Sunday, December 18, 2016

Emergency Communications Part 3


HANDY TALKIE & BATTERY PACKS



I also have a 2 meter handy talkie as part of my response kit.
It was actually the first jump kit, if one could call it a jump kit, that I put together. The ammo can kit came later.
Originally I used an ICOM IC-2AT, but when I needed to upgrade to a CTCSS tone board I found a nice IC-u2AT with several battery packs and a drop-in charger for about the same price. I chose the micro-two. It has a tone board and enough memory channels to load all the local repeaters and it is very easy to use. Reliability? Well I will take this over my Yaesu VX-6R any day.
I like the Yaesu, but it will die mid-QSO due to the stupidity of Yaesu using a lithium battery pack. At least the radio could have been designed with a low battery warning and the battery properly monitored to alert the operator before dying. Yaesu is not the only company with this design; they all do the same.
One day I will build a battery pack for the Yaesu and then I might be writing how much I would choose the Yasesu. So even though I enjoy using the feature-rich VX-6R for emergency and reliable long-time communications I will take my old ICOM.
The problem with an older HT was finding a battery pack that used AA or other batteries that were readily field replaceable. I chose an alternative route. The IC-u2AT will operate from about 6 volts D.C. to 12 volts D.C. Try that with a modern lithium powered HT. I chose an alternate method and bought some AA battery holders from either JAMECO or PARTS EXPRESS These vendors also sell the power connector that will fit the radio.  Measure the one from the radio manufacturer to get the center pin dimension, the outside diameter of the barrel and the length of the barrel.
The Battery Packs: Two holders with 8AA batteries are used. The battery packs are wired in parallel.









I then wrap (hold) the 2 packs together by wrapping then with Gaffer's tape. Do not use duct tape! It'll ruin things. Then I secure the wire and cable that goes to the HT with another wrap of Gaffer's tape. Duct tape leaves sticky adhesive on everything.  Gaffer's tape is more flexible and, unless left on for years, does not leave residue.

The packs now fit a small arms ammo pouch that I bought at a local army surplus store along with a web A.L.I.C.E. belt. The entire cost without batteries about $20.00. I do not recommend leaving alkaline batteries in the packs all wrapped and in the ammo pouch for months on end.
Alkaline batteries have a tendency to leak and ruin things, especially Energizer batteries. I have used this set-up for one hurricane and 2 Field Days since I built it and never ran out of battery power.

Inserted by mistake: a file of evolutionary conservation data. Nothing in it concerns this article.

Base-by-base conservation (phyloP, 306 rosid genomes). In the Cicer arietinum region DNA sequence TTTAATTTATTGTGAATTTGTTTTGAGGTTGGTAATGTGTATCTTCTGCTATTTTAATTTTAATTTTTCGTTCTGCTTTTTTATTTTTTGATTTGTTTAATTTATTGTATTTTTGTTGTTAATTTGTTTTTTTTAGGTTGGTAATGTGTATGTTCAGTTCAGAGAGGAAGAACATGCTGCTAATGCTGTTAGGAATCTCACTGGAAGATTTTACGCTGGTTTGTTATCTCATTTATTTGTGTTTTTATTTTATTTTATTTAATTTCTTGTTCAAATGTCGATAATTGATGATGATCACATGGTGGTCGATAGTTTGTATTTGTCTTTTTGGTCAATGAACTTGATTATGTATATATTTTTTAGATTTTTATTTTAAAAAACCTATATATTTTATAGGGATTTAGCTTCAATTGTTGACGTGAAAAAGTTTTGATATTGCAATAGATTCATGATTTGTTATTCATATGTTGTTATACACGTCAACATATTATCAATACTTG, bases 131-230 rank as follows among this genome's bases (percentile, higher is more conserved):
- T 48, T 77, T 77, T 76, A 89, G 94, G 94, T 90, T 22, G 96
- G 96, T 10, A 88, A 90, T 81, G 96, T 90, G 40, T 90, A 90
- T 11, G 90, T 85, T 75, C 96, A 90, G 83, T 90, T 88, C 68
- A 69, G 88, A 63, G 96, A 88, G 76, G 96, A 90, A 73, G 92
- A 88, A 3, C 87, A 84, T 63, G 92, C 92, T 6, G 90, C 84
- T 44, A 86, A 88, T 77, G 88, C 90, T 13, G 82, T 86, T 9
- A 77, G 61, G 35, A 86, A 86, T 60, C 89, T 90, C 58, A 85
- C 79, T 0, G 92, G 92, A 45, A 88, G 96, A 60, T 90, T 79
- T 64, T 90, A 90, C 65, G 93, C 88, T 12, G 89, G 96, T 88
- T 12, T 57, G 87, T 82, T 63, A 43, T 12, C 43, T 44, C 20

Here is the completed HT with batteries stored in the ammo pouch. The spare rubber duck and telescoping 1/2 wavelength antenna along with the tiger tail all fit into the pouch. There is even room for a speaker microphone in the pouch. I use a speaker microphone with this set although it is not in the photograph.



Here is the u2AT with the tiger tail installed on the rubber duck.













The last photo is my HF portable kit that doubles as an HF jump kit.
The microphone and key are kept in the lid. The power cord, a spare IEC power cord, ground wire, and a ground wire with large croc-clips on each end for ground as well as a DC to car battery cable set are all part of the kit. The shelf is made from 3/8 inch thick plywood and attached to the case by sliding it into 3/8 inch aluminum channel fastened to the case sides by 6-32 pan head machine screws. I threaded the channel to avoid the need for nuts. The machine screws are locked with Locktite.
On top of the shelf is the power supply/external speaker and Icom AT-150 automatic antenna tuner. Mounted below the shelf is an Icom IC-735 complete with internal keyer and all filters. External D.C. power connectors and RF connectors are on the right side.
Future plans are to add remote power control and a modification for QRP. Other than being a bit heavy the kit is quite transportable. Forced air cooling is handled by the internal fan for the IC-735 and the fan on the power supply. Not shown is the rear filtered opening for the fans, the a.c. power line filter (mil-spec), and the mounting of the power supply and ATU, both of which are mounted with plumber's pipe strap covered with heat shrink and formed to each of the enclosures.